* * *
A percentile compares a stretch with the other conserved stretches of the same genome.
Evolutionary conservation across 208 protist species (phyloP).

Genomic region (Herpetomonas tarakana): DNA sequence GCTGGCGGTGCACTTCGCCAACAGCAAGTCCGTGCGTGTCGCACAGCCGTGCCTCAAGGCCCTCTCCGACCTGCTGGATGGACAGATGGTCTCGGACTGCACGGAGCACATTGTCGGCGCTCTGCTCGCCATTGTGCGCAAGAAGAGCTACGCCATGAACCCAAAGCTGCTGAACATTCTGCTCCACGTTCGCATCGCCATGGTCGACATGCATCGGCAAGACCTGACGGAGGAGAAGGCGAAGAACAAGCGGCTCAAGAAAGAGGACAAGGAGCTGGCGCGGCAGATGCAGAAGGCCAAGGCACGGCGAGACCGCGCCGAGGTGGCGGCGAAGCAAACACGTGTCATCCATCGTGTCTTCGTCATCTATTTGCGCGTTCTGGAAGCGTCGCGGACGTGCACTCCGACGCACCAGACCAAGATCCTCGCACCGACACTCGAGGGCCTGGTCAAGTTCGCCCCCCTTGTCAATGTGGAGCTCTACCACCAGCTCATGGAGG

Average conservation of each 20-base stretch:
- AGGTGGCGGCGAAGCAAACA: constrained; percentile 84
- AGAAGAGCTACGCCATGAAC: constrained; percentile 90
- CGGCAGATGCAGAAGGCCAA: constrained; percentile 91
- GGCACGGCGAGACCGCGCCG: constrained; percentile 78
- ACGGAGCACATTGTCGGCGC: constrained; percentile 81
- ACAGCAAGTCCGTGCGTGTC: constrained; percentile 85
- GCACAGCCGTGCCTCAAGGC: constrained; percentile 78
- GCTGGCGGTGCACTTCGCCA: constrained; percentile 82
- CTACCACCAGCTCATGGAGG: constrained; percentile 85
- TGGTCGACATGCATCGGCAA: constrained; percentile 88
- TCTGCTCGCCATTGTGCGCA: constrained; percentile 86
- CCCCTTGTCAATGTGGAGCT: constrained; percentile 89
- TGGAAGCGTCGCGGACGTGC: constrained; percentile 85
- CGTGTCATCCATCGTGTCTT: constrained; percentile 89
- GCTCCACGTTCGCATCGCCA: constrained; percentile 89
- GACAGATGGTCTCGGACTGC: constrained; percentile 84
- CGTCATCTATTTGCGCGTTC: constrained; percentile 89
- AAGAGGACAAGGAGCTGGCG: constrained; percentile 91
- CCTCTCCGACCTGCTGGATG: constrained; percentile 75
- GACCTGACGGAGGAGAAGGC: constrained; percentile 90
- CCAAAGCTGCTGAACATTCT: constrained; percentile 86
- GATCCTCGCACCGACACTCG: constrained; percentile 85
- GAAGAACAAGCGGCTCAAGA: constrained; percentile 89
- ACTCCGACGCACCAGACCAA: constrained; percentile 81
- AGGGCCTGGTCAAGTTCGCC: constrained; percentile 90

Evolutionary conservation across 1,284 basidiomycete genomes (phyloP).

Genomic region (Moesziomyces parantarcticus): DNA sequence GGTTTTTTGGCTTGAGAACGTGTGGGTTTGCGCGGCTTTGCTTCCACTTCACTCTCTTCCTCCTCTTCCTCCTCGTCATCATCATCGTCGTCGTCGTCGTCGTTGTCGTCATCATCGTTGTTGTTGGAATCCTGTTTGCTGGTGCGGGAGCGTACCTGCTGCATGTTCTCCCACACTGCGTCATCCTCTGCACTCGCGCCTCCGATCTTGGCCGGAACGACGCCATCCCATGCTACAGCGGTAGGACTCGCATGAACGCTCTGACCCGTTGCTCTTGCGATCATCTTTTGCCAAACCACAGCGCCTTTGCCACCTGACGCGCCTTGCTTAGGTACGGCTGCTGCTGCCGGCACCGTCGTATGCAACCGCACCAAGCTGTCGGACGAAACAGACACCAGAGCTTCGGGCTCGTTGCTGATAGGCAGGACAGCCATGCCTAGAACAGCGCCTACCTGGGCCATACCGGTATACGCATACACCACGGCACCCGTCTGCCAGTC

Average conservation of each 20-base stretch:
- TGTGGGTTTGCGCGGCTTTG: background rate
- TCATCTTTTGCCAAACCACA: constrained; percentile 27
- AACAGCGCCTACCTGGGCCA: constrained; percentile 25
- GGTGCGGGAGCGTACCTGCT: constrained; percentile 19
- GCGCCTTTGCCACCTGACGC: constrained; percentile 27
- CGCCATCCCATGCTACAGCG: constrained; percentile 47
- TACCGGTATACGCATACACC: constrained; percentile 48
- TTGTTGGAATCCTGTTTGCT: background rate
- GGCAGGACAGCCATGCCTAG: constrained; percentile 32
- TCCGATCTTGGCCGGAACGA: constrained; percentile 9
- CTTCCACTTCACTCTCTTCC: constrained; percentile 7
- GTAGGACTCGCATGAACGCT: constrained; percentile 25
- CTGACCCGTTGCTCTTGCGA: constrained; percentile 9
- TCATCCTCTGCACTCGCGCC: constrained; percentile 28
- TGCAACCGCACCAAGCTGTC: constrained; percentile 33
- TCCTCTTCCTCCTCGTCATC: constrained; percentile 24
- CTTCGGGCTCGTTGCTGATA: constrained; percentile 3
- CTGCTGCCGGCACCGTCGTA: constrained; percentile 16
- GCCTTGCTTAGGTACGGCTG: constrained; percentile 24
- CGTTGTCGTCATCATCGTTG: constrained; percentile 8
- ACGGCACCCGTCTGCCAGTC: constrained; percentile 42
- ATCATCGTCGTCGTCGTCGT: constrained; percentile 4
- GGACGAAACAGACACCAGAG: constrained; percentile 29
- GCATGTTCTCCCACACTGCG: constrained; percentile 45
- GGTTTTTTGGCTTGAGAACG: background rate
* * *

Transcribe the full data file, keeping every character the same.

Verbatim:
A percentile compares a stretch with the other conserved stretches of the same genome.
Evolutionary conservation across 208 protist species (phyloP).

Genomic region (Herpetomonas tarakana): DNA sequence GCTGGCGGTGCACTTCGCCAACAGCAAGTCCGTGCGTGTCGCACAGCCGTGCCTCAAGGCCCTCTCCGACCTGCTGGATGGACAGATGGTCTCGGACTGCACGGAGCACATTGTCGGCGCTCTGCTCGCCATTGTGCGCAAGAAGAGCTACGCCATGAACCCAAAGCTGCTGAACATTCTGCTCCACGTTCGCATCGCCATGGTCGACATGCATCGGCAAGACCTGACGGAGGAGAAGGCGAAGAACAAGCGGCTCAAGAAAGAGGACAAGGAGCTGGCGCGGCAGATGCAGAAGGCCAAGGCACGGCGAGACCGCGCCGAGGTGGCGGCGAAGCAAACACGTGTCATCCATCGTGTCTTCGTCATCTATTTGCGCGTTCTGGAAGCGTCGCGGACGTGCACTCCGACGCACCAGACCAAGATCCTCGCACCGACACTCGAGGGCCTGGTCAAGTTCGCCCCCCTTGTCAATGTGGAGCTCTACCACCAGCTCATGGAGG

Average conservation of each 20-base stretch:
- AGGTGGCGGCGAAGCAAACA: constrained; percentile 84
- AGAAGAGCTACGCCATGAAC: constrained; percentile 90
- CGGCAGATGCAGAAGGCCAA: constrained; percentile 91
- GGCACGGCGAGACCGCGCCG: constrained; percentile 78
- ACGGAGCACATTGTCGGCGC: constrained; percentile 81
- ACAGCAAGTCCGTGCGTGTC: constrained; percentile 85
- GCACAGCCGTGCCTCAAGGC: constrained; percentile 78
- GCTGGCGGTGCACTTCGCCA: constrained; percentile 82
- CTACCACCAGCTCATGGAGG: constrained; percentile 85
- TGGTCGACATGCATCGGCAA: constrained; percentile 88
- TCTGCTCGCCATTGTGCGCA: constrained; percentile 86
- CCCCTTGTCAATGTGGAGCT: constrained; percentile 89
- TGGAAGCGTCGCGGACGTGC: constrained; percentile 85
- CGTGTCATCCATCGTGTCTT: constrained; percentile 89
- GCTCCACGTTCGCATCGCCA: constrained; percentile 89
- GACAGATGGTCTCGGACTGC: constrained; percentile 84
- CGTCATCTATTTGCGCGTTC: constrained; percentile 89
- AAGAGGACAAGGAGCTGGCG: constrained; percentile 91
- CCTCTCCGACCTGCTGGATG: constrained; percentile 75
- GACCTGACGGAGGAGAAGGC: constrained; percentile 90
- CCAAAGCTGCTGAACATTCT: constrained; percentile 86
- GATCCTCGCACCGACACTCG: constrained; percentile 85
- GAAGAACAAGCGGCTCAAGA: constrained; percentile 89
- ACTCCGACGCACCAGACCAA: constrained; percentile 81
- AGGGCCTGGTCAAGTTCGCC: constrained; percentile 90

Evolutionary conservation across 1,284 basidiomycete genomes (phyloP).

Genomic region (Moesziomyces parantarcticus): DNA sequence GGTTTTTTGGCTTGAGAACGTGTGGGTTTGCGCGGCTTTGCTTCCACTTCACTCTCTTCCTCCTCTTCCTCCTCGTCATCATCATCGTCGTCGTCGTCGTCGTTGTCGTCATCATCGTTGTTGTTGGAATCCTGTTTGCTGGTGCGGGAGCGTACCTGCTGCATGTTCTCCCACACTGCGTCATCCTCTGCACTCGCGCCTCCGATCTTGGCCGGAACGACGCCATCCCATGCTACAGCGGTAGGACTCGCATGAACGCTCTGACCCGTTGCTCTTGCGATCATCTTTTGCCAAACCACAGCGCCTTTGCCACCTGACGCGCCTTGCTTAGGTACGGCTGCTGCTGCCGGCACCGTCGTATGCAACCGCACCAAGCTGTCGGACGAAACAGACACCAGAGCTTCGGGCTCGTTGCTGATAGGCAGGACAGCCATGCCTAGAACAGCGCCTACCTGGGCCATACCGGTATACGCATACACCACGGCACCCGTCTGCCAGTC

Average conservation of each 20-base stretch:
- TGTGGGTTTGCGCGGCTTTG: background rate
- TCATCTTTTGCCAAACCACA: constrained; percentile 27
- AACAGCGCCTACCTGGGCCA: constrained; percentile 25
- GGTGCGGGAGCGTACCTGCT: constrained; percentile 19
- GCGCCTTTGCCACCTGACGC: constrained; percentile 27
- CGCCATCCCATGCTACAGCG: constrained; percentile 47
- TACCGGTATACGCATACACC: constrained; percentile 48
- TTGTTGGAATCCTGTTTGCT: background rate
- GGCAGGACAGCCATGCCTAG: constrained; percentile 32
- TCCGATCTTGGCCGGAACGA: constrained; percentile 9
- CTTCCACTTCACTCTCTTCC: constrained; percentile 7
- GTAGGACTCGCATGAACGCT: constrained; percentile 25
- CTGACCCGTTGCTCTTGCGA: constrained; percentile 9
- TCATCCTCTGCACTCGCGCC: constrained; percentile 28
- TGCAACCGCACCAAGCTGTC: constrained; percentile 33
- TCCTCTTCCTCCTCGTCATC: constrained; percentile 24
- CTTCGGGCTCGTTGCTGATA: constrained; percentile 3
- CTGCTGCCGGCACCGTCGTA: constrained; percentile 16
- GCCTTGCTTAGGTACGGCTG: constrained; percentile 24
- CGTTGTCGTCATCATCGTTG: constrained; percentile 8
- ACGGCACCCGTCTGCCAGTC: constrained; percentile 42
- ATCATCGTCGTCGTCGTCGT: constrained; percentile 4
- GGACGAAACAGACACCAGAG: constrained; percentile 29
- GCATGTTCTCCCACACTGCG: constrained; percentile 45
- GGTTTTTTGGCTTGAGAACG: background rate